I had a fitful night of sleep last night. I wound up sprawled in my chair watching one of my all time favorite movies, The Day the Earth Stood Still, at 3 AM before tip toeing into the kitchen for some cereal, which I ate in the pitch black dark at the breakfast table. I am a wold man, let me tell you. The movie was every bit the classic I remembered. Rumors are floating about of a remake, although there is no script or director, with Angelina Jolie attached to play the heroine. I think TDTESS is one of those untouchable films it would be blasphemous to remake, but thinking about it even further, it just cannot updated to modern times,

The story is a Cold War allegory filmed in 1951. At that point, the brutality of world War II was still fresh in everyone’s mind. Pearl Harbor still stung, the Nazi death camps were etched vividly in collective memory, as was the different kind of Holocaust of Hiroshima and Nagasaki. The Cold War was then in full swing with the idea that a hundred Hiroshimas could occur on either or both sides of the ocean at any point. It was a world that seemed likely to destroy itself if given half the chance and there had been recent, bloody confirmation of the possibility. The alien Klaatu, visited Earth with the message that carrying out conflicts beyond our world would ensure our destruction by a race of robots, of which his eight foot tall companion Gort was, who policed a collection of worlds.

Every time I watch the movie, I get a new vibe from it. First off, this time around I was contemplating a possible remake and why it would not work. We have gone from an ideological struggle with the potential to be settled by nuclear arms to a religious struggle with extremists using with amounts to random acts of personalized brutality. Bin laden is not involved, nor would he ever be involved, in a space race. Our conflict just would not resonate with the message of TDTESS.

Truth be told, I had a few new flashes about the message it does send while watching it last night. Klaatu explains that a large number of planets have surrendered there policing to a race of giant robots. These robots wipe out any form of aggression with extreme prejudice, which is emonstrated several times throughout the course of the movie. It is made clear that if Klaatu is killed by humans, Gort will destroy the planet. It struck me and my Political Science/law degree holding mind how philosophically wrong that it is. I am skeptical of human nature without a doubt. I think the only way to keep a mass of people on the straight and narrow I through an authoritative force. But what Klaatu describes amounts to velvet cage slavery mized with random brutality.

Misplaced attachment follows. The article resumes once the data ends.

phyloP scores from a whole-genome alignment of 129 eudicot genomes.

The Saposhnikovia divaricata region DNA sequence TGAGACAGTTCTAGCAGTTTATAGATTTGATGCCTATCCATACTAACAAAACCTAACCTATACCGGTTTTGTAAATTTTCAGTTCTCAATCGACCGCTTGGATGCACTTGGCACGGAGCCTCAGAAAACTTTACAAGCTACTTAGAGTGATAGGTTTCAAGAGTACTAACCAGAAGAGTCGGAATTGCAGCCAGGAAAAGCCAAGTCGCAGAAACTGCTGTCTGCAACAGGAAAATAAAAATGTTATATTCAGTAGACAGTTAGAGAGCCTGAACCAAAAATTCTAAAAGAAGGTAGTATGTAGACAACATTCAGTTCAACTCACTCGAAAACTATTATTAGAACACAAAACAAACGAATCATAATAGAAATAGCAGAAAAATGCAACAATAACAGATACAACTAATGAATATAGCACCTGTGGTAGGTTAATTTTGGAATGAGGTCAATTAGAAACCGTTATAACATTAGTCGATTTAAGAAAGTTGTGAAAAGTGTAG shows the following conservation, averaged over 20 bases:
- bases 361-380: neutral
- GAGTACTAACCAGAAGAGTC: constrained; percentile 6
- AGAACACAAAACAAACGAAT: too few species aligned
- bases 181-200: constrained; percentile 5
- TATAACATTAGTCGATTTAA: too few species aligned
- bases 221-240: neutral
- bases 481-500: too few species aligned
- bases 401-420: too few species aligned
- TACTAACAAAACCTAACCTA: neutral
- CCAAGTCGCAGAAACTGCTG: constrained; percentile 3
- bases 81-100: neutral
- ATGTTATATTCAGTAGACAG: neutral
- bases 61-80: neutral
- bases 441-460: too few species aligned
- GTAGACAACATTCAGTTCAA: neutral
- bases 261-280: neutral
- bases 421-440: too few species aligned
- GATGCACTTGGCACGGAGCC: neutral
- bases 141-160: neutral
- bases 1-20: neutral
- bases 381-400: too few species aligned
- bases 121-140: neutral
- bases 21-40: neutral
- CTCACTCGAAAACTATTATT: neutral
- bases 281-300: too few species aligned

He says there is no war, but that is because the robots immediately eliminate any aggressor. By klaatu’s own definition, this mean anyone from a n armyr unlawfully invading another country to a mugger slapping an old lady around. All dead in an instant. When Klaatu warns Earth to keep its destructive ways to itself, he is implying the other planets do not want their utopia destroyed. But there is no utopia. Their lives are controlled under a brutal dictatorship which will eliminate any dissenters. I am not certain why it just struck me last night how cynical a movie TDTESS is, but this was the first time the light went off in my head. Interting, because I do not generally miss cynical themes, especially in stories I have seen numerous times. I must really be in an odd mindset.
St. Patrick's Day

As the son of two raging alcoholics, the holiday does not mean squat to me, but if you enjoy it and all the trappings, more power to you.

Friday, March 16, 2007

I Tied on Jeopardy

That was the big twist on tonight's installment. It was a three way tie for the first time ever. At least, it was the first three way tie when no one went bankrupt. The three way tie was an anomaly in large part because one player didn't play the game to win. Going into Final Jeopardy!, here's how the totals stood:

Scott: $13,400
Jamey: $8,000
Anders: $8,000

Scott, the returning champion, screwed up (More or less. he technically only lost the chance to be considered the winner.) by not playing to win. James and Anders made the right wagers. Neither one could afford the risk that the other would bet more than he did. You'd also assume that the odds are that it's unlikely you will get the answer right and the other two will both get it wrong. That's possible but it's much more likely that it either stumps everyone or no one. So you'd wager as each of them did: The full eight thousand.